WASHINGTON – President Donald Trump's personal attorney, Rudy Giuliani, is defending the commander in chief from the accusations of campaign finance violations and pointing the finger at Trump's former attorney, Michael Cohen.
"The man is pathetic," Giuliani told ABC's "This Week." "He's a lawyer. He's the guy you depend on to determine whether or not you should do it this way or that way."
Democrats, who are taking over the House in January, don't share that view and they want Cohen to testify before Congress.
"Remember John Dean with regard to the Nixon tapes and the testimony that he provided? He changed the course of America – a lot of people said that, called him a liar," explained Congressman Elijah Cummings (D-MD).
Cohen was sentenced to three years in prison for a litany of charges, including campaign finance violations for paying hush money to the president's alleged mistresses during the 2016 campaign. It's something he says was done at Trump's behest.
"First of all, nothing at the Trump Organization was ever done unless it was run through Mr. Trump. He directed me to make the payments; he directed me to become involved," Cohen told ABC News.
According to the US Attorney's Office for the Southern District of New York, Cohen's claim is backed up by American Media Incorporated chief David Pecker who assisted in the payments and cover-up.
Giuliani's defense? Even if it's true, it isn't a crime.
"Paying $150,000 to Stormy whatever and paying $100,000 to the other one is not a crime. The Edwards case determines that," Giuliani said of the 2011 campaign finance violation claims involving former presidential candidate John Edwards.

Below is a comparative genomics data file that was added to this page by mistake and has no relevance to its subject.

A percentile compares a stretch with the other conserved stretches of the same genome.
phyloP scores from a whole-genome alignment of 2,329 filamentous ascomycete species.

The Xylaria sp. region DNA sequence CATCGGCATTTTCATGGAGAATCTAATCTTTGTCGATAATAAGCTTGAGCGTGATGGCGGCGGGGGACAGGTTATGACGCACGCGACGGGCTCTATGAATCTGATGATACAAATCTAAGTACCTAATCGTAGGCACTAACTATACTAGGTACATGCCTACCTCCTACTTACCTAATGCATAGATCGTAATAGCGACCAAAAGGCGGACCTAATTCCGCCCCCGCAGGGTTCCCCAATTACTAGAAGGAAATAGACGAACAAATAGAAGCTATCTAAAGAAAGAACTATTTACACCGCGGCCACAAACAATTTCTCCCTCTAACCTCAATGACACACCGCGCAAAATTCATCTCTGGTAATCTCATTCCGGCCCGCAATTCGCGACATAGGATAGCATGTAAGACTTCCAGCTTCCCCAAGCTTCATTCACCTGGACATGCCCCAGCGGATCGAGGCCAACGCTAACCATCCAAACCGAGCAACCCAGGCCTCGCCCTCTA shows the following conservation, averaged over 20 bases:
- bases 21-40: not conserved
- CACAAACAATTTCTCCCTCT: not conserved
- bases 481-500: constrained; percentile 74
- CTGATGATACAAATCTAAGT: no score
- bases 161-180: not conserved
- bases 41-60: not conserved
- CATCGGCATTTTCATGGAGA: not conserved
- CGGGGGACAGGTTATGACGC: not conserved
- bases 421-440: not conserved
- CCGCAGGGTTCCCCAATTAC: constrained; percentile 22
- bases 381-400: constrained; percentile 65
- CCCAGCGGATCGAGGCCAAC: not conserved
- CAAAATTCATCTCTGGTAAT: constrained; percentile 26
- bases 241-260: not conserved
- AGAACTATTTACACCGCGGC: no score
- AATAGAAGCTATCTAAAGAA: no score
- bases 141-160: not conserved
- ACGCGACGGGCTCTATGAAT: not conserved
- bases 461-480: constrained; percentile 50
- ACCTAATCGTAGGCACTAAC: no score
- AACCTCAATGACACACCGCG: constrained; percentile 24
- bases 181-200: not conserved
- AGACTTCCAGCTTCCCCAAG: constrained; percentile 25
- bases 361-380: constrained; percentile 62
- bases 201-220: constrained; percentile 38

And at least one legal expert tells CBN News that proving the president would have made that payment regardless, is key to the case.
"There is another provision of the law that says an expenditure or an expense is not campaign-related if it is an expense that would exist whether or not you're running for office," said Hans von Spakovsky, a legal fellow from the Heritage Foundation.
Still, Cohen maintains the point of the payment was to influence the election.
Meanwhile, Congress and the president are waiting for special counsel Robert Mueller to wrap up his investigation into Russian collusion.
There are reports that the special counsel still wants a sit-down interview with the president.
"Yeah, good luck, good luck," he said. "After what they did to Flynn, the way they trapped him into perjury and no sentence for him – over my dead body. But, you know, I could be dead."
However, Giuliani told ABC News he wasn't allowed to speak on the matter.